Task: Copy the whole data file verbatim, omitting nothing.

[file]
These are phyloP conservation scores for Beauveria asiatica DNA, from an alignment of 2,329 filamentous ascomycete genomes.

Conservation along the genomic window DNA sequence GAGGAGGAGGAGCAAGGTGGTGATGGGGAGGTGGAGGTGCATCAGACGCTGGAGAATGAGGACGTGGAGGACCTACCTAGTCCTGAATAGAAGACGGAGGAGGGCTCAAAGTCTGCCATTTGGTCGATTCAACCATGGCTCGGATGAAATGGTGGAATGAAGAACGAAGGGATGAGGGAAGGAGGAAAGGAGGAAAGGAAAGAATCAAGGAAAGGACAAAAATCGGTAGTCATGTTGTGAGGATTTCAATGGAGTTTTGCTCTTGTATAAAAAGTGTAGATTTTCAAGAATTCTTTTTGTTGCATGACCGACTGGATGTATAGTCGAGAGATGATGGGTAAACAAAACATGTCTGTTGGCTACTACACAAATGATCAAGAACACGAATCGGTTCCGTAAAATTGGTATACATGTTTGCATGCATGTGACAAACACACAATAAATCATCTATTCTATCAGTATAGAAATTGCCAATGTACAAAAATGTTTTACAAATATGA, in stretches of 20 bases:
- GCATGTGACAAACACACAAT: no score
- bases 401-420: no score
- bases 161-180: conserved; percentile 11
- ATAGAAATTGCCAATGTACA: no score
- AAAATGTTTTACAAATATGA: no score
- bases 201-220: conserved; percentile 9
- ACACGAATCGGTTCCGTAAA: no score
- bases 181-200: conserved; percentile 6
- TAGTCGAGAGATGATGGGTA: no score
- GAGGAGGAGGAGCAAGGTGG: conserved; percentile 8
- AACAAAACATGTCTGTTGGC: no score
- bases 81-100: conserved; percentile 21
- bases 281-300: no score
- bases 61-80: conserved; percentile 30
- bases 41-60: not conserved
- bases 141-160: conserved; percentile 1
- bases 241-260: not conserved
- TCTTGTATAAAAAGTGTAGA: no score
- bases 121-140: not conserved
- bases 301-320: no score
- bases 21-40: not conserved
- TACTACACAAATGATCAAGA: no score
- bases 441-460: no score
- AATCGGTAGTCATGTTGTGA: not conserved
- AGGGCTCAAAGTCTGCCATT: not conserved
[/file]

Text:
These are phyloP conservation scores for Beauveria asiatica DNA, from an alignment of 2,329 filamentous ascomycete genomes.

Conservation along the genomic window DNA sequence GAGGAGGAGGAGCAAGGTGGTGATGGGGAGGTGGAGGTGCATCAGACGCTGGAGAATGAGGACGTGGAGGACCTACCTAGTCCTGAATAGAAGACGGAGGAGGGCTCAAAGTCTGCCATTTGGTCGATTCAACCATGGCTCGGATGAAATGGTGGAATGAAGAACGAAGGGATGAGGGAAGGAGGAAAGGAGGAAAGGAAAGAATCAAGGAAAGGACAAAAATCGGTAGTCATGTTGTGAGGATTTCAATGGAGTTTTGCTCTTGTATAAAAAGTGTAGATTTTCAAGAATTCTTTTTGTTGCATGACCGACTGGATGTATAGTCGAGAGATGATGGGTAAACAAAACATGTCTGTTGGCTACTACACAAATGATCAAGAACACGAATCGGTTCCGTAAAATTGGTATACATGTTTGCATGCATGTGACAAACACACAATAAATCATCTATTCTATCAGTATAGAAATTGCCAATGTACAAAAATGTTTTACAAATATGA, in stretches of 20 bases:
- GCATGTGACAAACACACAAT: no score
- bases 401-420: no score
- bases 161-180: conserved; percentile 11
- ATAGAAATTGCCAATGTACA: no score
- AAAATGTTTTACAAATATGA: no score
- bases 201-220: conserved; percentile 9
- ACACGAATCGGTTCCGTAAA: no score
- bases 181-200: conserved; percentile 6
- TAGTCGAGAGATGATGGGTA: no score
- GAGGAGGAGGAGCAAGGTGG: conserved; percentile 8
- AACAAAACATGTCTGTTGGC: no score
- bases 81-100: conserved; percentile 21
- bases 281-300: no score
- bases 61-80: conserved; percentile 30
- bases 41-60: not conserved
- bases 141-160: conserved; percentile 1
- bases 241-260: not conserved
- TCTTGTATAAAAAGTGTAGA: no score
- bases 121-140: not conserved
- bases 301-320: no score
- bases 21-40: not conserved
- TACTACACAAATGATCAAGA: no score
- bases 441-460: no score
- AATCGGTAGTCATGTTGTGA: not conserved
- AGGGCTCAAAGTCTGCCATT: not conserved